Happy Thanksgiving from Out Walking the Dog
A wild turkey has been living in New York City’s Battery Park since 2003.
Zelda the wild turkey of Battery Park.
The turkey is called Zelda after F. Scott Fitzgerald’s wife, who supposedly roamed the area around Battery Park during one of her many breakdowns. See any resemblance?
Zelda Fitzgerald as a teenager.
Zelda (the turkey, not the Fitzgerald) appears to be a tough old bird, having survived for a decade in a highly urban park, subject to wind, snow and 2012’s Hurricane Sandy which flooded the park with a 13-foot storm surge.
I first heard about Zelda soon after I moved home to Manhattan in 2008 after almost twenty years away. In those early years of my homecoming, I found myself in a fairly continual state of wonder as I encountered the wild creatures that share our city. Raccoons! Hawks! Peregrine falcons! Seals! Dolphins! Coyotes! Deer! Wild turkeys! I was smitten with Zelda before ever seeing her, touched by her appearance and survival on our crowded island where great flocks of her ancestors once thrived. Several times, I set out for the southern tip of Manhattan to meet her. But she proved elusive quarry, and as the years passed, I fretted that she might die before I ever laid eyes on her.
Last week, my quest to see Zelda was finally rewarded.
Accompanied by my intrepid friend Mary, I walked south along the Hudson River Greenway to Battery Park. Although Mary can watch an entire flock of wild turkeys from her house on the eastern shore of Maryland, she signed on with gusto to the quest for Zelda.
It was a beautiful day to walk along the river.
Ferry plying the Hudson.
Somewhere in Battery Park City, we passed a large flock of Brant.
Brant and children in Battery Park.
I’ve seen Brant around the same spot in past years as well as further up the Greenway in northern Manhattan. The birds, which resemble a smaller, shorter-necked version of Canada geese, seemed remarkably nonchalant about the many runners, children and dogs sharing their chosen space.
We passed other intriguing sights, including still-golden trees.
But we were on a mission, and nothing could deter us.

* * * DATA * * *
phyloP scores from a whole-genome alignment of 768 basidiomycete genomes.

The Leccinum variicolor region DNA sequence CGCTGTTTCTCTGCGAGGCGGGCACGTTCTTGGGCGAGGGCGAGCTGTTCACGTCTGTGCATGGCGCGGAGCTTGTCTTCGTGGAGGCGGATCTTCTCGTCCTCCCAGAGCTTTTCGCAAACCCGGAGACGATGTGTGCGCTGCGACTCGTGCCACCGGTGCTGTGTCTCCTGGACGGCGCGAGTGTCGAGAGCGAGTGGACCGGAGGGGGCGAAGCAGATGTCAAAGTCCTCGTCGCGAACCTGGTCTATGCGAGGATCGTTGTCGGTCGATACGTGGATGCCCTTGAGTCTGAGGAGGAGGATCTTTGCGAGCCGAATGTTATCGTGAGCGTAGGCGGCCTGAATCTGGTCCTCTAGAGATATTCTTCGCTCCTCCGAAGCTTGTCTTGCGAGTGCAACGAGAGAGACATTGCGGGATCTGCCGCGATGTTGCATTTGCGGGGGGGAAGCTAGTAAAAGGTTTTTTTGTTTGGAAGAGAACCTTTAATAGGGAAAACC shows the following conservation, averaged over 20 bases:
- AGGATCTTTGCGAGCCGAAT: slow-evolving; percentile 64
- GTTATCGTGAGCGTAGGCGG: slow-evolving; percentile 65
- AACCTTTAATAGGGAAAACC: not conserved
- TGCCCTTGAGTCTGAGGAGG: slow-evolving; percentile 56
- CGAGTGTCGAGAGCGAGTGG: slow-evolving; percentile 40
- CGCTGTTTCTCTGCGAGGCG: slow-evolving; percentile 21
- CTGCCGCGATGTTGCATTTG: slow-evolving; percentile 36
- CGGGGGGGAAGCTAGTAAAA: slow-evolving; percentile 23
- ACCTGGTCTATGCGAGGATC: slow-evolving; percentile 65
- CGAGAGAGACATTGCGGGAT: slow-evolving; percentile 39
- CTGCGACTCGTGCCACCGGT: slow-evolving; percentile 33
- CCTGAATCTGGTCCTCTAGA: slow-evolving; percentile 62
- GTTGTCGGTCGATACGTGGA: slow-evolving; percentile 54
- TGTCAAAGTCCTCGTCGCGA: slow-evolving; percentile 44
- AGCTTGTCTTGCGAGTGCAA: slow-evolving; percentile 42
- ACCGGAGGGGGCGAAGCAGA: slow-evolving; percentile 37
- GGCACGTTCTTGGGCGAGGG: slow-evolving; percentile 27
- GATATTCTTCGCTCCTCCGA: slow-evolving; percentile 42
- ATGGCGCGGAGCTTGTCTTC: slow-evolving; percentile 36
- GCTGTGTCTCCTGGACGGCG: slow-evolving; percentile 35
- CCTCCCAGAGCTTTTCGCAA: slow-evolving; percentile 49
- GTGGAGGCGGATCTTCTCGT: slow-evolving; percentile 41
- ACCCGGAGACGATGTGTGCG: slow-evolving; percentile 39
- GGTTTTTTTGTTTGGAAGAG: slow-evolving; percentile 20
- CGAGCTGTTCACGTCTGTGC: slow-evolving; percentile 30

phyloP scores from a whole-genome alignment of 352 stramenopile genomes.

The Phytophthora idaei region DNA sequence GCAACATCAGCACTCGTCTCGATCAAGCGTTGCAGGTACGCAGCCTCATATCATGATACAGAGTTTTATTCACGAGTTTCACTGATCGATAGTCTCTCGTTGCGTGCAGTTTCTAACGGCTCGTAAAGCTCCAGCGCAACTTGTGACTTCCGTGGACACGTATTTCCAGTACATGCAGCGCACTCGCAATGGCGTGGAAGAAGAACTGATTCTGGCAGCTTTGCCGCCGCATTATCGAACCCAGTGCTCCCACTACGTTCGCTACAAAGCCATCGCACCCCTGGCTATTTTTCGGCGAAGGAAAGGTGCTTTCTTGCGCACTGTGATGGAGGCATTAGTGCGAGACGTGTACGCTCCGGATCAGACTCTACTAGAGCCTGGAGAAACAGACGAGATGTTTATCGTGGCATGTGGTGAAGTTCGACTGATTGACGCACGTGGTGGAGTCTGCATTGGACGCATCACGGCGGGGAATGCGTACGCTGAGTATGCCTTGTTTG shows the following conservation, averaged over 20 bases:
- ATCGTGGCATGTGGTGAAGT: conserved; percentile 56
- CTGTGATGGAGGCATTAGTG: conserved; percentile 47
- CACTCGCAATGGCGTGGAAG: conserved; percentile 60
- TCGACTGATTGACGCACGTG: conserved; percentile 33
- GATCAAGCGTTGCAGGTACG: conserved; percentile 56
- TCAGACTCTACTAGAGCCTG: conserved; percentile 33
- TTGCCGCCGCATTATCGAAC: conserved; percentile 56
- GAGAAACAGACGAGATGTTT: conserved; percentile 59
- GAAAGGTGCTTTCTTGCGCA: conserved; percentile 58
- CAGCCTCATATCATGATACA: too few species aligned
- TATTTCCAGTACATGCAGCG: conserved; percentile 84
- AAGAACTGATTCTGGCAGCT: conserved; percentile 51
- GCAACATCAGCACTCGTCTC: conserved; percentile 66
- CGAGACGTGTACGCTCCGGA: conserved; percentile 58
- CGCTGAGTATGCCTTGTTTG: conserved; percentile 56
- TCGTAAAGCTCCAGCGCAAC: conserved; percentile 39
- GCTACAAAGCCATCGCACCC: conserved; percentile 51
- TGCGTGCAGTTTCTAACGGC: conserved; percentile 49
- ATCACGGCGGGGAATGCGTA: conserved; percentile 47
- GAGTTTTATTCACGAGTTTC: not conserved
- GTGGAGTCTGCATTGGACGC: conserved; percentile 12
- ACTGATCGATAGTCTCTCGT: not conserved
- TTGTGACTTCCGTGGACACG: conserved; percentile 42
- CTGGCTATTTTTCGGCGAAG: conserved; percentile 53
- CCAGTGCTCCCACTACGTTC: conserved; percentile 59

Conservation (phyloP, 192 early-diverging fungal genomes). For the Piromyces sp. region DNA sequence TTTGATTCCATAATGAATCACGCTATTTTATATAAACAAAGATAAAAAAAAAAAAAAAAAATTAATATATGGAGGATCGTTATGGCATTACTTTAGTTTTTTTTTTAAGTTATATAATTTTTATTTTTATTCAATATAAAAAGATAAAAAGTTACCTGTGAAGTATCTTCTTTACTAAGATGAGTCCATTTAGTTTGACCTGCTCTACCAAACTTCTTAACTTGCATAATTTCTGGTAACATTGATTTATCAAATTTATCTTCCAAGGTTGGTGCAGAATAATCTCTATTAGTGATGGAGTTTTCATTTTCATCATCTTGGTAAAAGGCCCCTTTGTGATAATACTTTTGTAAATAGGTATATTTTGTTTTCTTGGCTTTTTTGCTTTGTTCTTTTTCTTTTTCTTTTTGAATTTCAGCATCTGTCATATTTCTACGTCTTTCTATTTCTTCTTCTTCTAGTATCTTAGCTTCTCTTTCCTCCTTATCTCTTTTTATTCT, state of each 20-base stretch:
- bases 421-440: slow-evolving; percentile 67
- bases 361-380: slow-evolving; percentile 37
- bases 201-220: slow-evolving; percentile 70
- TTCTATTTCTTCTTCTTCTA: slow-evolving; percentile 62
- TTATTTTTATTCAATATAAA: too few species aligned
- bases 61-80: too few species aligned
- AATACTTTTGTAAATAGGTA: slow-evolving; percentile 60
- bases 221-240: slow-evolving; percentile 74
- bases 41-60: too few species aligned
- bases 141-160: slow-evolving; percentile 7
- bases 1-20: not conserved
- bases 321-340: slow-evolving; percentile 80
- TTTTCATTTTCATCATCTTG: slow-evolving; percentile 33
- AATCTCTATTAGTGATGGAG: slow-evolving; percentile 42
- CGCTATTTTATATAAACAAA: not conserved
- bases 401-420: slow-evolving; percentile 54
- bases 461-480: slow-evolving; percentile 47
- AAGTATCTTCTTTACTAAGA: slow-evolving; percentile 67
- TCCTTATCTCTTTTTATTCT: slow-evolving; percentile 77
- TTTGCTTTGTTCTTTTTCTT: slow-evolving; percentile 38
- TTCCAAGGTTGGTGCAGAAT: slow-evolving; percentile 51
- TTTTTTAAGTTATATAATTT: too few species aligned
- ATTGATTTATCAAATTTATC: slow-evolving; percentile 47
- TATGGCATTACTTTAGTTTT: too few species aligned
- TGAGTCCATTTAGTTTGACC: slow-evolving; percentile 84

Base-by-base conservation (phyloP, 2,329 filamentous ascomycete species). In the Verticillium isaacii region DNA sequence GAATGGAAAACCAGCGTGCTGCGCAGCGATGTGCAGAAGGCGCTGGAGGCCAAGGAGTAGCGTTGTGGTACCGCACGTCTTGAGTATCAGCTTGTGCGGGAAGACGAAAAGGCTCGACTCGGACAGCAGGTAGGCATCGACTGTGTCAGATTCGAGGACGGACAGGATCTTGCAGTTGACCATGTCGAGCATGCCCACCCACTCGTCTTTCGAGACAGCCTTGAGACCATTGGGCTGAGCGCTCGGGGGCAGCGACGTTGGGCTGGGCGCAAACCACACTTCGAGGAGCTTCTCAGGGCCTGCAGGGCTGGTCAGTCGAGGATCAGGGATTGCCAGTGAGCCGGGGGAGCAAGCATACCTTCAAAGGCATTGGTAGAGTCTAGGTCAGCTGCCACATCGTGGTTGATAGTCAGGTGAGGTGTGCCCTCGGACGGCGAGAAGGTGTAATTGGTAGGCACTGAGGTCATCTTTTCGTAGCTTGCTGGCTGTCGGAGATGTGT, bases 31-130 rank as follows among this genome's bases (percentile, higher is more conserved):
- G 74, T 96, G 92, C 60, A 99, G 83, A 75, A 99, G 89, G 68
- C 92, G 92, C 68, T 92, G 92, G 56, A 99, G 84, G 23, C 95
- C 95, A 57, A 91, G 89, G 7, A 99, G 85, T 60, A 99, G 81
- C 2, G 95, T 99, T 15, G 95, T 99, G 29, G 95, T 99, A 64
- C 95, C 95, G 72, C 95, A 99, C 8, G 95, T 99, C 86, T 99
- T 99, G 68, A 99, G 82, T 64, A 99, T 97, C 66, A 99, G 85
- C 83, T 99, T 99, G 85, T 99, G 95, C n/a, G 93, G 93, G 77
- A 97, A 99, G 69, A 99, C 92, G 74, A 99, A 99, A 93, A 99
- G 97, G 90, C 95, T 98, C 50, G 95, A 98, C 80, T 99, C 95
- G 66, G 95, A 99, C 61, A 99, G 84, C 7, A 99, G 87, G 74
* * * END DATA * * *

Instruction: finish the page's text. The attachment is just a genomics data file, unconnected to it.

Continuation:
When we reached Battery Park, we were startled to see how much of it was fenced off and undergoing renovation. A man with colorful brochures of New York City tried to interest us in a tour. We politely declined, but asked if he knew about the turkey who lived around here.
“Oh, sure,” he replied. “I see her all the time. She’s usually wandering around the paths.” He laughed. “First time I saw her, she scared me to death. Keep going around this way. You’ll see her.”
Next we stopped a man driving a Parks Conservancy truck, and asked if he knew where we could find the turkey.
“Oh, Zelda, sure, she’s around,” he said. “She was just over there in the parking lot.” And sure enough, strolling about in a parking lot in front of the Department of Homeland Security and Coast Guard Recruiting Center was Zelda, the wild turkey.
A beautiful bird, plump and well-feathered, she walked slowly and with a stately demeanor – stately, for a turkey, anyway. Mary wondered if she might be arthritic. After all, she’s old for a turkey.
A man, cellphone camera in hand, tried to get close to have his picture taken with her.
Soon, the man we had met in the truck joined us in the parking lot. His name is Charles, he told us, and he knows Zelda well. When Charles jingles his keys, Zelda comes and follows him as he retrieves a cupful of sunflower seeds and corn for her.
Here he is with jingly keys in hand.
Charles with keys in hand.
Zelda did indeed respond to Charles, but when he left to get the seed, she seemed slow to follow, and rather easily distracted. First she became distracted by a hedge, staring into it in a way that reminded me of the great white peacock of Saint John The Divine.
Then a group of tourists on the path blocked her way.
Charles returned and handed us a cup of seed. He told us to sprinkle it on soft patches of earth, because it’s hard for Zelda to pick the food up off the hard sidewalk or asphalt. We carefully sprinkled a few seeds on a promising bit of ground, but Zelda was skeptical of our feeding abilities. Charles took the cup and unceremoniously dumped out the entire contents along a sliver of soil at the edge of the sidewalk. Zelda immediately chowed down.
As Zelda dined, Charles told us a little about her life. Every year, she lays eggs in various spots in the park. This year, she laid them in the hedge we saw her staring into. Despite the huge flock of wild turkeys that live on Staten Island, Zelda seems to be Manhattan’s only resident turkey. Zelda’s unfertilized eggs will never hatch. “We have to take the eggs away sometimes,” Charles explained, “or she’ll just keep sitting on them and she won’t eat. It’s kind of sad, but she has a pretty good life here.”
Every Thanksgiving, Charles said, people come to see if she’s still here. Mary asked if people ever harass her. Not if he’s around, Charles said. He also reminded us that she can fly, and so can escape, if she needs to. She roosts at night in nearby trees. Charles left us to our watching.
And we left Zelda to her meal. Goodnight, Zelda.